Do soil and climate properties drive biogeography of the Australian proteaceae?
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The Proteaceae are a diverse family of approximately 80 genera and 1700 species with a mostly southern-hemisphere distribution. While distributional patterns of various subsets of the Proteaceae have been studied, no quantitative continental-scale study of species-level spatial biodiversity patterns of the Australian Proteaceae has been conducted. The aim of this study is to identify and examine patterns of distribution, diversity and endemism for the Proteaceae (at family, genera and species levels) of continental Australia and to investigate the environmental drivers for the observed patterns.
Using 151,899 herbarium records for 1179 Australian Proteaceae species, we investigate taxon richness, endemism, and compositional turnover along with climatic and soil correlates.
Species richness and endemism was highest in the Southwest phytogeographical region, as well as the Atherton and Southeastern subregions. Genus richness was highest in the Northeastern and Atherton subregions. Highest species turnover occured in the Southwestern region and the Southeastern subregion while lowest species turnover occured in the Northern, Northern Desert and Eremaean regions. Over the entire continent, soil geochemistry and climate explain 37% of the variation in species turnover; however, in areas of high species richness, they account for >75% of the variation in species turnover.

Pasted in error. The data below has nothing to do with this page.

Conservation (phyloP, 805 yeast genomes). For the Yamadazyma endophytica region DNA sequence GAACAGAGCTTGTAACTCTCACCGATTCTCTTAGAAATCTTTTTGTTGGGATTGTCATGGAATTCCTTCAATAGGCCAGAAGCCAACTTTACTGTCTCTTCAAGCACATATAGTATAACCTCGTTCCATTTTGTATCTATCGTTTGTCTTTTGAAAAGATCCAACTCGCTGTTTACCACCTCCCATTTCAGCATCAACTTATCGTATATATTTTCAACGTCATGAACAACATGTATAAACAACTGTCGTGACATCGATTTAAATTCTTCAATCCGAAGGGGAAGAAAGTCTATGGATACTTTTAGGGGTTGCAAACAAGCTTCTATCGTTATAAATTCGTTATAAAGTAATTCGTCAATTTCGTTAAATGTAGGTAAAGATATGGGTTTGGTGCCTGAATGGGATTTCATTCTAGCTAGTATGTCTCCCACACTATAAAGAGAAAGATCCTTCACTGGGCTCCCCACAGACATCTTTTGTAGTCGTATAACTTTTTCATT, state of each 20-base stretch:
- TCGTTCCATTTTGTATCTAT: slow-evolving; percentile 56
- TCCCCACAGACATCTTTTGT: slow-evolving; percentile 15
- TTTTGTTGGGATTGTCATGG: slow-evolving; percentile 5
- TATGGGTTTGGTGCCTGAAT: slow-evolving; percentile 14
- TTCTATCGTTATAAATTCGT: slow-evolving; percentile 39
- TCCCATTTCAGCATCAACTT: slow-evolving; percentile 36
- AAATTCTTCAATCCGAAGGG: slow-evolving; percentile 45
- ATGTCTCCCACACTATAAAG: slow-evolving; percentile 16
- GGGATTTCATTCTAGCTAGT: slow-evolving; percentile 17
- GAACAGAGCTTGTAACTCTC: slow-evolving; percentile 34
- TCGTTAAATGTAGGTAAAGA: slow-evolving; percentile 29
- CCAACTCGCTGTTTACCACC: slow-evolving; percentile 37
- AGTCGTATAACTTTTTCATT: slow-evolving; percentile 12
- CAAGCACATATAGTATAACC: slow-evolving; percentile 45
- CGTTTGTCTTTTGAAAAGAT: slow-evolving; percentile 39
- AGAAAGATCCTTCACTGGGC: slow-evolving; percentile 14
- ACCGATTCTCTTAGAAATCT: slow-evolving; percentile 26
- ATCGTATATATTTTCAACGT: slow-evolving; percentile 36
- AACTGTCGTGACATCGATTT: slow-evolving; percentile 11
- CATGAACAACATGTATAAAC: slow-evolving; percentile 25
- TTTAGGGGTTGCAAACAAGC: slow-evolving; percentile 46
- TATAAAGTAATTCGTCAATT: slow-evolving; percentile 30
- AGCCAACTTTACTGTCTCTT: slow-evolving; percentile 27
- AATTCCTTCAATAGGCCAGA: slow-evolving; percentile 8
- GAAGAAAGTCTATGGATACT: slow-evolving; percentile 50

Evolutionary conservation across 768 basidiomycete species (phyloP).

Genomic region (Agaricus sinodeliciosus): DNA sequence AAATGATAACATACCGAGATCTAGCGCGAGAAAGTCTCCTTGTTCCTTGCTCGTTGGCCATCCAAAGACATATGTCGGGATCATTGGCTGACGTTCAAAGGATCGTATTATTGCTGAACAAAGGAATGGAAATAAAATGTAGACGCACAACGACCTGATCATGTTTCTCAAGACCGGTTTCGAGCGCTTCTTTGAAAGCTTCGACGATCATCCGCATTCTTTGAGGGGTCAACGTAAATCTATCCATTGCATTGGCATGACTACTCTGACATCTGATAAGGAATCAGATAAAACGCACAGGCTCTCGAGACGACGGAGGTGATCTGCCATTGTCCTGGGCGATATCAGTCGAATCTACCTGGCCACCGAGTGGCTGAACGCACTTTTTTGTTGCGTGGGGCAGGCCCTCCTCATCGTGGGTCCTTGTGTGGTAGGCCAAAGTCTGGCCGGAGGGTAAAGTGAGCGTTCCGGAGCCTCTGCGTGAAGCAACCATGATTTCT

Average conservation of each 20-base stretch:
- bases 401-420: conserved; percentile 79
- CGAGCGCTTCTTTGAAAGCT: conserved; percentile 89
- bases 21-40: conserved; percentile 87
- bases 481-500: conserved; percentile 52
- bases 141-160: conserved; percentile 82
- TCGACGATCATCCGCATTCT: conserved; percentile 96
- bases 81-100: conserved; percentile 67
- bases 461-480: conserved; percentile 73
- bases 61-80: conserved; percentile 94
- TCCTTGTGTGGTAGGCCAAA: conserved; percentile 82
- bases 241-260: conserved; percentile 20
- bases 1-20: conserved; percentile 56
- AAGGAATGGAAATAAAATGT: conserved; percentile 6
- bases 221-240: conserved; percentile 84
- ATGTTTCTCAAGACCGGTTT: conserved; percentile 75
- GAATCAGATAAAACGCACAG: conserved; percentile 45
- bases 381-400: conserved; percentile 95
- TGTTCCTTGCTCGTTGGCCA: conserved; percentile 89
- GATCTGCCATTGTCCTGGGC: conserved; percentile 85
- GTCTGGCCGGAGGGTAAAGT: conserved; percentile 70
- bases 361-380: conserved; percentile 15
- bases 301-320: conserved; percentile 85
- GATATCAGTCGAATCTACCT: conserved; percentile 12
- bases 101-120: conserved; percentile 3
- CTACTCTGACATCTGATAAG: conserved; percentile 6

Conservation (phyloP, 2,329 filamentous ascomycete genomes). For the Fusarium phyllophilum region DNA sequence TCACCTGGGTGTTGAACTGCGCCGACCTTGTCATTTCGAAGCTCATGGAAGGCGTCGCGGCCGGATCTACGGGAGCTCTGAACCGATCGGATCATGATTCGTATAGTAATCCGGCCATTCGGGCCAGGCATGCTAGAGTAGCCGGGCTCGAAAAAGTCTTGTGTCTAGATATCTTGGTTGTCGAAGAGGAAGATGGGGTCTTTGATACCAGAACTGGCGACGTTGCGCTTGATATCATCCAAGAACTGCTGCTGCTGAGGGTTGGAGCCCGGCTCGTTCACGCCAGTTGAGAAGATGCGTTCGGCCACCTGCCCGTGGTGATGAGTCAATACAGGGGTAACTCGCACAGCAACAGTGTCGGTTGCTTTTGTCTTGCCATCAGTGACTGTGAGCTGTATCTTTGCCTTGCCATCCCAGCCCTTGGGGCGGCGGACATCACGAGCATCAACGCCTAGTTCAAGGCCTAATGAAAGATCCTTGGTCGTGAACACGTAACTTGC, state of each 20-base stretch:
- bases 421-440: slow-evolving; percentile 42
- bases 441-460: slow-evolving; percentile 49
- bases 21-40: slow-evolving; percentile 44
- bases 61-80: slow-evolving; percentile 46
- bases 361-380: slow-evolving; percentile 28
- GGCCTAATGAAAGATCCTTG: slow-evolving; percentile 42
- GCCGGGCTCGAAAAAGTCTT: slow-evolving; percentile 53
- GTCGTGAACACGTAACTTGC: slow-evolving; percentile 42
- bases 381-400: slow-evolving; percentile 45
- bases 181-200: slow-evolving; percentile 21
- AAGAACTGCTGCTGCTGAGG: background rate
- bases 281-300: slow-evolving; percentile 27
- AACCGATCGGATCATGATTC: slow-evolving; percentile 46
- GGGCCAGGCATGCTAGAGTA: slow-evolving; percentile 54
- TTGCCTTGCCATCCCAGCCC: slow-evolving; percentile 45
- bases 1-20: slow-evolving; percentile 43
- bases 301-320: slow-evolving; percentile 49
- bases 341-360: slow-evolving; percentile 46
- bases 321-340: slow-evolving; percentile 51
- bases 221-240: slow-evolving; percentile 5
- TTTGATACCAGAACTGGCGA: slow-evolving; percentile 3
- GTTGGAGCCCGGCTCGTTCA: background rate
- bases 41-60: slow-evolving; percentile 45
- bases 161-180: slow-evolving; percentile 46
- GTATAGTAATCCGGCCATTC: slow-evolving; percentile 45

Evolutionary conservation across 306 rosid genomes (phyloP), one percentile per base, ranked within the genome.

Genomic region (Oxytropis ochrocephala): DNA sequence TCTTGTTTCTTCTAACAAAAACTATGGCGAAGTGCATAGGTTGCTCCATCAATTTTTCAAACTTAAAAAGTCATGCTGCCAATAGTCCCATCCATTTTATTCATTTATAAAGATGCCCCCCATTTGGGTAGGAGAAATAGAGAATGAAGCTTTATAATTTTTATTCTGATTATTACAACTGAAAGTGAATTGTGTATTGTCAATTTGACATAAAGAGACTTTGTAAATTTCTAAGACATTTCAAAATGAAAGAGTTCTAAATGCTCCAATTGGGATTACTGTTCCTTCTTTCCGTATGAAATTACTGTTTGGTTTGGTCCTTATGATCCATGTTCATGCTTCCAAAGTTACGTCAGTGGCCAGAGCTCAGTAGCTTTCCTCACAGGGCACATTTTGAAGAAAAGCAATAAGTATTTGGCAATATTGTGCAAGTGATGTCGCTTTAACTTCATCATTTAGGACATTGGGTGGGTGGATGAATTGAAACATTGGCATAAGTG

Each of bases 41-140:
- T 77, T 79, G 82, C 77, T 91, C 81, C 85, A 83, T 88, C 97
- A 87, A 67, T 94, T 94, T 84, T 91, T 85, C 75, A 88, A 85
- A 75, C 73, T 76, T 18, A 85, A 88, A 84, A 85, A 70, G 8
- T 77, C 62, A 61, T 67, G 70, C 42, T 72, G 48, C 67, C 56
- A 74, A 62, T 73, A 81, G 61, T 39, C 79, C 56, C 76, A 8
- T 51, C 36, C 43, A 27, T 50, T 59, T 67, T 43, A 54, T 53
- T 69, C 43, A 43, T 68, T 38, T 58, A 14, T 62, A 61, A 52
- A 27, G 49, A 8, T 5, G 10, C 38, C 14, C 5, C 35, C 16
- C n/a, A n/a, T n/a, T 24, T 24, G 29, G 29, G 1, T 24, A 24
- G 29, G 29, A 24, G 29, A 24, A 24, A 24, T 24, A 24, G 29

These results suggest that the biogeographic patterns of the Proteaceae are impacted by climate and soils, where Proteaceae specialization has filled novel environmental niches associated with low nutrient and low water availability soils, particularly in southwestern Australia.
KeywordsSpecies turnover Phytogeography Proteaceae Soil geochemistry
This work was part of EP’s participation in a Summer Student program at CSIRO which was sponsored by the Grains Research Development Corporation (GRDC) and Bayer CropScience. This manuscript includes work done by JTM while serving at the National Science Foundation. The views expressed in this paper do not necessarily reflect those of the National Science Foundation or the United States Government.
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